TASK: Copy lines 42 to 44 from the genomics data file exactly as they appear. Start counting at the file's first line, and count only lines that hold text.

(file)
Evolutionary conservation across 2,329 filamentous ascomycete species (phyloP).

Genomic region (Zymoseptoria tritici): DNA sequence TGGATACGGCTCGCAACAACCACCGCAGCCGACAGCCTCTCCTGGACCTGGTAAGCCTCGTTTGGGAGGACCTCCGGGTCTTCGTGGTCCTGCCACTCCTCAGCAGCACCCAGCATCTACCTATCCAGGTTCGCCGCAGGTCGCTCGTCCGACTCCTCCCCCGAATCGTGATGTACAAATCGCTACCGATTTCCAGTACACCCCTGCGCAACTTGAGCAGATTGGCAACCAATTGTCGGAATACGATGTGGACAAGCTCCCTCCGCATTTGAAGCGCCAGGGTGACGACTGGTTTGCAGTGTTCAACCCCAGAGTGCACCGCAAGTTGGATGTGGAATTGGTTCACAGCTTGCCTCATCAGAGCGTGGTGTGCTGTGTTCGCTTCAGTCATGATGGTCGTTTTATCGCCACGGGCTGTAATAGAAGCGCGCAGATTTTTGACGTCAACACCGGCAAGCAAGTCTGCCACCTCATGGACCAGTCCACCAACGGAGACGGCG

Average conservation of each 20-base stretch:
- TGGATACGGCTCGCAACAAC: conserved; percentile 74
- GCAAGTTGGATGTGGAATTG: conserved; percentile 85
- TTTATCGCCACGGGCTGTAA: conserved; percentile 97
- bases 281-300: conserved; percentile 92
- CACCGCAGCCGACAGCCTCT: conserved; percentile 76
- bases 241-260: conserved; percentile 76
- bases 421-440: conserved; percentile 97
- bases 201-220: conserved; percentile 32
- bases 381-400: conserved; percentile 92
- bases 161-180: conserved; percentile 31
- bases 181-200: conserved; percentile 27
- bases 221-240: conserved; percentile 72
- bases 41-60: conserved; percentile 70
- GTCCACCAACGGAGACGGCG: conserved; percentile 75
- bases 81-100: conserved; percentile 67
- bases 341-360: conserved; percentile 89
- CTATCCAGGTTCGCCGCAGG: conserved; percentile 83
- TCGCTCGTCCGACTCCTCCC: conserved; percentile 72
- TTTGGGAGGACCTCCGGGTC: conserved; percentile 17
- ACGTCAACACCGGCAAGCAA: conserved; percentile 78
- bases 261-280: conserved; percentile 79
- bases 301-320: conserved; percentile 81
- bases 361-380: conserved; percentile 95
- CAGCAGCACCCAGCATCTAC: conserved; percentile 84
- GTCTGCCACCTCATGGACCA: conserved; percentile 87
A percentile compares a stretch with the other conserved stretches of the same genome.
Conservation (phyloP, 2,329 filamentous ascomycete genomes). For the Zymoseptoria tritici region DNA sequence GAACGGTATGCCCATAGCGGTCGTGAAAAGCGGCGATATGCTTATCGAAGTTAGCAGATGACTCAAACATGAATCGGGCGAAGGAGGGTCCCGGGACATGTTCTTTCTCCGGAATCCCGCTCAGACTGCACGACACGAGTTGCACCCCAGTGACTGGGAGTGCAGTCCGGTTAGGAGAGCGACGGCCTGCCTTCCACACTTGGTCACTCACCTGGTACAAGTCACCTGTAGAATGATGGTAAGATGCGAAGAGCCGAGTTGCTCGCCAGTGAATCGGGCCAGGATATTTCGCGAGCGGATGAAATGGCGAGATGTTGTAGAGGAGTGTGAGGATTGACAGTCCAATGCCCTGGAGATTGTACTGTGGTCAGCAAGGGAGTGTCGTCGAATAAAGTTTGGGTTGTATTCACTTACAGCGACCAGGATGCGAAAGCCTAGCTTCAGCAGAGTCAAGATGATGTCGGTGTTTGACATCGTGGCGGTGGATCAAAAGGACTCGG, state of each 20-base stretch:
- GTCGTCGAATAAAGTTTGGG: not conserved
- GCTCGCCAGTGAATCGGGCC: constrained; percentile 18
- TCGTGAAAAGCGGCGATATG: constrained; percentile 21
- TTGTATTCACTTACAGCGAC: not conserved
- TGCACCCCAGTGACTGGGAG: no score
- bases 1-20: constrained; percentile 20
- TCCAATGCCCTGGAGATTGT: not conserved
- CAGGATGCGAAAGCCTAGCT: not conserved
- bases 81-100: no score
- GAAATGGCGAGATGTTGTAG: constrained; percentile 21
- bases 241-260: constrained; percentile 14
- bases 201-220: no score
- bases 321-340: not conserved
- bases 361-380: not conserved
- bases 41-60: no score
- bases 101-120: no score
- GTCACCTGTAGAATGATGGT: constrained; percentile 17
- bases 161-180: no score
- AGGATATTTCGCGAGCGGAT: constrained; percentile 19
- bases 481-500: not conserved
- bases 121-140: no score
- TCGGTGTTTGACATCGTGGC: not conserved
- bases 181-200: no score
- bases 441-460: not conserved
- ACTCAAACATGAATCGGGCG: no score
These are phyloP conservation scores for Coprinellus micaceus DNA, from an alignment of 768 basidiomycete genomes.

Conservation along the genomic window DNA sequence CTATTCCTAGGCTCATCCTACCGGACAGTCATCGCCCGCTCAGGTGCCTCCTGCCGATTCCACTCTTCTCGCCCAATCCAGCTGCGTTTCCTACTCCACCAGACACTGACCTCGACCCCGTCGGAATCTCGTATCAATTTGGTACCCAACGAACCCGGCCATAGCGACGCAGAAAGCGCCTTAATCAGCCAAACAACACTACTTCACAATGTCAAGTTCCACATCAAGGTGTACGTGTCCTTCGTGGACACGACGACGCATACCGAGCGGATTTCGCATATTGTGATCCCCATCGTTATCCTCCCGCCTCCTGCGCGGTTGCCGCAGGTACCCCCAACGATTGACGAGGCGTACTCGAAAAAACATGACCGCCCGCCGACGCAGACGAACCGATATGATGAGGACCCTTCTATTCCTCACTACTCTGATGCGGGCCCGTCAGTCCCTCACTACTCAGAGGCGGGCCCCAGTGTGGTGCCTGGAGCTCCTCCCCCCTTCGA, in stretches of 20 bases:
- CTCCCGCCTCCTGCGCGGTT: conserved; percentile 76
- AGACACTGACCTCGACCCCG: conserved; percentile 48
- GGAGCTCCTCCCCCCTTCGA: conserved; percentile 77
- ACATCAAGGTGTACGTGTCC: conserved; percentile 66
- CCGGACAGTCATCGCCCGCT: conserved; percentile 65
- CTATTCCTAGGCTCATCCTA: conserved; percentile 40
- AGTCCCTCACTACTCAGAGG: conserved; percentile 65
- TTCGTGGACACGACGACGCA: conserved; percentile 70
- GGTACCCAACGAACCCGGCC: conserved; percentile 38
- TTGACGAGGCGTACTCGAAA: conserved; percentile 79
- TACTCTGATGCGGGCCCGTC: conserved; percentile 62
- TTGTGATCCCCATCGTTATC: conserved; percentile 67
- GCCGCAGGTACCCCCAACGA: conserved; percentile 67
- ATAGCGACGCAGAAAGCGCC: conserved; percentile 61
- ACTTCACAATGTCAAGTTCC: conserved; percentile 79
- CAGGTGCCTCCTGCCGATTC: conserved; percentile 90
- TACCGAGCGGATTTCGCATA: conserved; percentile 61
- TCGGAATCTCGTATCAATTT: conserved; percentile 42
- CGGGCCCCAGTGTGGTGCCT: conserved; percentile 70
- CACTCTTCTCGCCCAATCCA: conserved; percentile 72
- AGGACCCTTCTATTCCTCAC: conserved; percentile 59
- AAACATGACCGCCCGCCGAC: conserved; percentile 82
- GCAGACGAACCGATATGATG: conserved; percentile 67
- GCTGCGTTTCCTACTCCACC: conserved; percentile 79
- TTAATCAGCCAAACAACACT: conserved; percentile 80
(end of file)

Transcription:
- bases 201-220: no score
- bases 321-340: not conserved
- bases 361-380: not conserved